By the time you get an diagnosis, it's already too late to benefit from the newest Alzheimer's drugs. Scientists are racing to develop new options for patients in Alzheimer's later stages.
As Julie Fleming’s father slipped into the later stages of Alzheimer’s dementia, she could only watch as his computer skills and interests faded. “The grief of watching my dad’s day-to-day losses came quickly: seeing him unable to figure out how to unlock a car door, discovering he could no longer dial a telephone, watching as he lost interest in computers,” she wrote in an essay for Being Patient.
There are only six drugs approved for treating Alzheimer’s disease. And only two of them — anti-amyloids Leqembi and Aduhelm — are designed to be disease-modifying, slowing cognitive decline by reducing levels of beta-amyloid plaques in the brain. These two drugs were recently approved by the FDA for the treatment of the disease’s earliest stages, as well as for Alzheimer’s precursor, mild cognitive impairment.
But beyond these precursor and very early stages of the disease, there is nothing on the market that is FDA-approved to slow, stop or reverse Alzheimer’s pathology in people with mid-stage or later-stage Alzheimer’s. Other treatments, like cholinesterase inhibitors and Namenda (memantine), which target symptoms like memory loss, temporarily improve a person’s quality of life, but they tend to become less effective as neurodegeneration — and its cognitive and behavioral symptoms — progress.
According to Athira Chief Medical Officer Dr. Hans Moebius, the majority of people with Alzheimer’s aren’t diagnosed early enough to benefit from cutting-edge, new, disease-modifying Alzheimer’s drugs. For for the millions of individuals in the moderate and severe stages of the disease, there are no good options — and there is an urgent need to fill that gap.
Scientists at smaller pharmaceutical companies, including Athira and Annovis Bio, have taken up the challenge, developing new treatments specifically designed to be effective in the disease’s later stages.
A new drug — fosgonimeton — for moderate Alzheimer’s
As Alzheimer’s progresses, the cells responsible for memory, learning, and other complex tasks die off. The neurotrophic system which provides signals important for cell survival also dies. What if drugs could mimic the neurotrophic signals? Moebius believes this could help slow the loss of memory and other cognitive functions. “I’m very hopeful that this can be disease modifying,” he said.
Athira Pharma developed a drug called fosgonimeton that activates a specific neurotrophic signaling system in the brain. This causes a cascade of effects which reduces inflammation in the brain and slows cell death. Getting to this point was not easy.
Athira Pharma ousted their previous CEO in 2021 after allegations of altered images in her research papers. The Phase 2 trial of fosgonimeton failed to show improvements in a test of working memory. According to Moebius, the trial failed because participants were also taking cholinesterase inhibitors. These drugs could have interfered with fosgonimeton, he said.
Athira’s Phase 2/3 trial, testing fosgonimeton in participants living with mild and moderate-stage Alzheimer’s, is still ongoing. In this study, the participants are not taking cholinesterase inhibitors. Since the trial has few exclusion criteria, its results will better reflect older patients who may be taking other drugs like anticoagulants.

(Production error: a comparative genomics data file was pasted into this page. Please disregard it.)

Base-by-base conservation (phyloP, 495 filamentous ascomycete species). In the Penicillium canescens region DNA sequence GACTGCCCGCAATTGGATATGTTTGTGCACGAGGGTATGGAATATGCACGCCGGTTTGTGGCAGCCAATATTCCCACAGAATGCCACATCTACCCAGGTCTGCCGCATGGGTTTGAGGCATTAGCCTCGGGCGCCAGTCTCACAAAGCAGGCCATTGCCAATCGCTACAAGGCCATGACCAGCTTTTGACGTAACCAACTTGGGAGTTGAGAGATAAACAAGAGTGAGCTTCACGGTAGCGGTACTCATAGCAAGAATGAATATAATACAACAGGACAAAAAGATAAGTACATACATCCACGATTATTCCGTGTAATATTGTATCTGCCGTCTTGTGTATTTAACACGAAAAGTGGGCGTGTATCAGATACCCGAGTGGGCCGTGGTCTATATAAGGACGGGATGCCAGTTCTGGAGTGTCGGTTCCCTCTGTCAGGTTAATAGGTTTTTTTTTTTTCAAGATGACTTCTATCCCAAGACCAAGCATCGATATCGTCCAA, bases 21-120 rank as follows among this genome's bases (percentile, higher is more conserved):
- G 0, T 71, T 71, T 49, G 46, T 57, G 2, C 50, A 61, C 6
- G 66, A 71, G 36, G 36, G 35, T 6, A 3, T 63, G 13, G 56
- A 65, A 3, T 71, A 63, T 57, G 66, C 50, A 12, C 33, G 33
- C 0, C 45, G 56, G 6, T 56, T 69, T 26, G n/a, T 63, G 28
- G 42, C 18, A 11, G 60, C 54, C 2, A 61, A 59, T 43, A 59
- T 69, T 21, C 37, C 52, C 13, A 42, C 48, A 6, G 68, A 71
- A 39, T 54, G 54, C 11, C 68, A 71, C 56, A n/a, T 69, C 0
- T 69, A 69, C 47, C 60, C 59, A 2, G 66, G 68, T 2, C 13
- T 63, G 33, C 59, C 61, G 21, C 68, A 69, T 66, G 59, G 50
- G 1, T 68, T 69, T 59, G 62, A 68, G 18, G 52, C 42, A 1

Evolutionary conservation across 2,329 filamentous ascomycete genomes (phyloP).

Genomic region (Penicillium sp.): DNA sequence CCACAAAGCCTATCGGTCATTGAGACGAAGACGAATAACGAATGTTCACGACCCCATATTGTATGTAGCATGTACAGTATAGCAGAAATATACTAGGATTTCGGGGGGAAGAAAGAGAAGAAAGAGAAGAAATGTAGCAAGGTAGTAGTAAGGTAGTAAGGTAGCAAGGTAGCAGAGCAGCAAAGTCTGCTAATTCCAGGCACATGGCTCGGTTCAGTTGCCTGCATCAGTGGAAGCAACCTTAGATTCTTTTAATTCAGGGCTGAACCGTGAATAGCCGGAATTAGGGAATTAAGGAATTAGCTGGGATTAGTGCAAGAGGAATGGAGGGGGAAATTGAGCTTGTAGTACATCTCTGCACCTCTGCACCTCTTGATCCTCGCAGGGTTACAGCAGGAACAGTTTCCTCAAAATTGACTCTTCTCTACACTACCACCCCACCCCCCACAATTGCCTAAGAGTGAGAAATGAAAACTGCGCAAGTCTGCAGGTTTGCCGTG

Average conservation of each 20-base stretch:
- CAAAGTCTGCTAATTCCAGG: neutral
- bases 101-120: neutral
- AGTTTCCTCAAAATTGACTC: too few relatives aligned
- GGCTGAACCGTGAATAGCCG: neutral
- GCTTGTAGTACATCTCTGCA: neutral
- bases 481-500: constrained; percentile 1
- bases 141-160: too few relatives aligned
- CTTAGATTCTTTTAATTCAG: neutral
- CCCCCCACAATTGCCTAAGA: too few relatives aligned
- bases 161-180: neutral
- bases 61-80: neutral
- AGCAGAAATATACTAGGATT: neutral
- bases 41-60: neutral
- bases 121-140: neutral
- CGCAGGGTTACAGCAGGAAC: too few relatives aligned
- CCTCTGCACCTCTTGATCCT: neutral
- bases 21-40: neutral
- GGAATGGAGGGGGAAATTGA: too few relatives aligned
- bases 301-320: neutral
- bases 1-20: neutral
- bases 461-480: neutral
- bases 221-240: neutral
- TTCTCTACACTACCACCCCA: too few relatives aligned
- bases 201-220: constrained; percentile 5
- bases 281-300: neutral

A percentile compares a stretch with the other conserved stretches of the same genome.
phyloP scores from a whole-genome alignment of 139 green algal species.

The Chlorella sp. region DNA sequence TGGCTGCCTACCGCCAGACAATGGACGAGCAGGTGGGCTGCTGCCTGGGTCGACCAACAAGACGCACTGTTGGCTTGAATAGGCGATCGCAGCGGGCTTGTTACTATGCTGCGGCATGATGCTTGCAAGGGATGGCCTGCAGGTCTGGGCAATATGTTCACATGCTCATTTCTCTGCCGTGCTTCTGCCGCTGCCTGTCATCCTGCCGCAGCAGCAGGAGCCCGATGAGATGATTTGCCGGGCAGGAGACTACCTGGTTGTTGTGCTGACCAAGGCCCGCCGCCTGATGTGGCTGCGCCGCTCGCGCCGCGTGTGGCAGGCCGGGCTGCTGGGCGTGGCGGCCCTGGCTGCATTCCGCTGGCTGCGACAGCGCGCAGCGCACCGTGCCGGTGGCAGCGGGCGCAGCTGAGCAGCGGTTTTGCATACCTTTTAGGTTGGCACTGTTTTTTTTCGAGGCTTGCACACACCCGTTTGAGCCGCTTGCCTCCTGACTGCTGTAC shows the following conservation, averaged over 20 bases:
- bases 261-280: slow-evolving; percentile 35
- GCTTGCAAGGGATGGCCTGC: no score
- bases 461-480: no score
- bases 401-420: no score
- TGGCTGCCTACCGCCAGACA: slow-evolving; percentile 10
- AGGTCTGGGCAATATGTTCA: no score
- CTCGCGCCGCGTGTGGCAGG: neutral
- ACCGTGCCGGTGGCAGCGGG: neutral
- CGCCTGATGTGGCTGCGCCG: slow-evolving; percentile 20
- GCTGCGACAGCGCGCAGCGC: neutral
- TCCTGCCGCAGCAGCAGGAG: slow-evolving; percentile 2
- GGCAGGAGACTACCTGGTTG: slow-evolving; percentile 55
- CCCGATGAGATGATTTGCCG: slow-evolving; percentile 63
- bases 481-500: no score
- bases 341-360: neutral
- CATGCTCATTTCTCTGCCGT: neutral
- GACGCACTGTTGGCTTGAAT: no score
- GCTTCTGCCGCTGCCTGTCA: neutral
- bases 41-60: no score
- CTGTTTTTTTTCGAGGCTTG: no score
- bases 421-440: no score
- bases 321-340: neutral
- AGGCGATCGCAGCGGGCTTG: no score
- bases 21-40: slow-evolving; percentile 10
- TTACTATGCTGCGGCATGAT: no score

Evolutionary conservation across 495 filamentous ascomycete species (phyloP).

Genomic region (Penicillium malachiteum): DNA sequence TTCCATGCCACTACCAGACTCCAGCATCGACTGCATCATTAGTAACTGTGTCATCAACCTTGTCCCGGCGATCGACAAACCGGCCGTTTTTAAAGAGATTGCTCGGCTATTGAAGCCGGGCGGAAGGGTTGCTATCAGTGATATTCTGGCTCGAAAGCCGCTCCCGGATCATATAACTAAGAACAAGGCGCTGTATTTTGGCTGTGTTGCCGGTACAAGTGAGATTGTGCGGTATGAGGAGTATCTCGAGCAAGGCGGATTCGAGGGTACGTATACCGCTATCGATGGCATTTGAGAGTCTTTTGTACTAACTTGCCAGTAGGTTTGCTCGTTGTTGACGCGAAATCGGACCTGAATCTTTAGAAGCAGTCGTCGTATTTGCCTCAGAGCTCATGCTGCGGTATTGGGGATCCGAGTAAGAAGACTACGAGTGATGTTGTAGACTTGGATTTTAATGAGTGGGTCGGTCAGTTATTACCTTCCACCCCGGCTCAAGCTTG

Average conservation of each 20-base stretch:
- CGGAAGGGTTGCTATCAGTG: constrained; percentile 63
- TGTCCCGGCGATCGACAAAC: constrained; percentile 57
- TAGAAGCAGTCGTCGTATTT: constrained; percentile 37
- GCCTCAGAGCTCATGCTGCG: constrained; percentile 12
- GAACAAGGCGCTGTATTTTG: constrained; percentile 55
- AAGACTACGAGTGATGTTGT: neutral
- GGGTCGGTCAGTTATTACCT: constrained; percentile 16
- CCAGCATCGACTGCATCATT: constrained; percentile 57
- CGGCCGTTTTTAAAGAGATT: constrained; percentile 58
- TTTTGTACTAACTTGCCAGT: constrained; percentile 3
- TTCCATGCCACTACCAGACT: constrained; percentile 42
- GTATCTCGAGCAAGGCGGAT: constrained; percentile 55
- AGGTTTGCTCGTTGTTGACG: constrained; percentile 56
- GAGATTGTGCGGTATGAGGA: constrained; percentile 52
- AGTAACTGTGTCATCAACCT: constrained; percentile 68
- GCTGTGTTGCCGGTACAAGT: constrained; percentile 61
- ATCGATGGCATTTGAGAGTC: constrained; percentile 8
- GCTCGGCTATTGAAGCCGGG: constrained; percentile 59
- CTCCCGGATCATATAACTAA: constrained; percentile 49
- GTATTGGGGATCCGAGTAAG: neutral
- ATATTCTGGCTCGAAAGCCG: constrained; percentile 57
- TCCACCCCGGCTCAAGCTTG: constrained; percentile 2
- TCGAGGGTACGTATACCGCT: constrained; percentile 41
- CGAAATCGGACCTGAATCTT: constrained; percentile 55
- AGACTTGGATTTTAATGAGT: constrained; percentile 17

“At the end of [the] mild [stage], as you transition into moderate, you have this turning point where most of the decline occurs,” Moebius said. The goal, he said, is to stop or at least slow the disease in its tracks before it is too late.
Clearing protein clutter in moderate Alzheimer’s
Annovis Bio is developing drugs for the later stages of neurodegenerative diseases including Alzheimer’s and Parkinson’s. “The biggest unmet need is really advanced disease,” CEO Maria Maccecchini told Being Patient. “There is nothing, everybody is looking at early [stages of Alzheimer’s or Parkinson’s] and early memory loss.”
Their experimental drug buntanetap is a capsule that clears many types of toxic protein plaques and deposits. Buntanetap will soon commence Phase 3 trials for treating the mild and moderate stages of Alzheimer’s, Parkinson’s, and other neurodegenerative diseases.
“In the brain of an individual with Alzheimer’s, there is beta-amyloid, tau, alpha synuclein, and TDP-43,” Maccecchini said. “You have to remove them all.” The trial is set to finish in early 2024.
A moonshot for dementia
Annovis Bio is also working on ANVS-301, a potential treatment for advanced Alzheimer’s and dementia. The drug increases the longevity of a signaling molecule called butyrylcholine.
“It turns out that astroglia make butyrylcholine which works like acetylcholine,” Maccecchini said.
The glia, which are the supportive cells of the brain, normally don’t make a lot of butyrylcholine. Think of it like Coke and Pepsi: two slightly different compounds that have very similar effects. In the later stages of dementia, butyrylcholine becomes the major signal for memory and cognition. ANVS-301 prevents the breakdown of butyrylcholine, similar to the mechanism behind cholinesterase inhibitors.
According to Maccecchini, the drug will enter the early stages of clinical trials — an exciting next phase that will reveal whether it is effective in humans. “I can tell you that in old rats, it works beautifully,” she said.
UPDATE 13 April 2023, 6:45 P.M. ET: Clarifications were made to this article including a correction to the spelling of the drug buntanetap, and a correction to the timeline of Athira’s Phase 2/3 trial of fosgonimeton.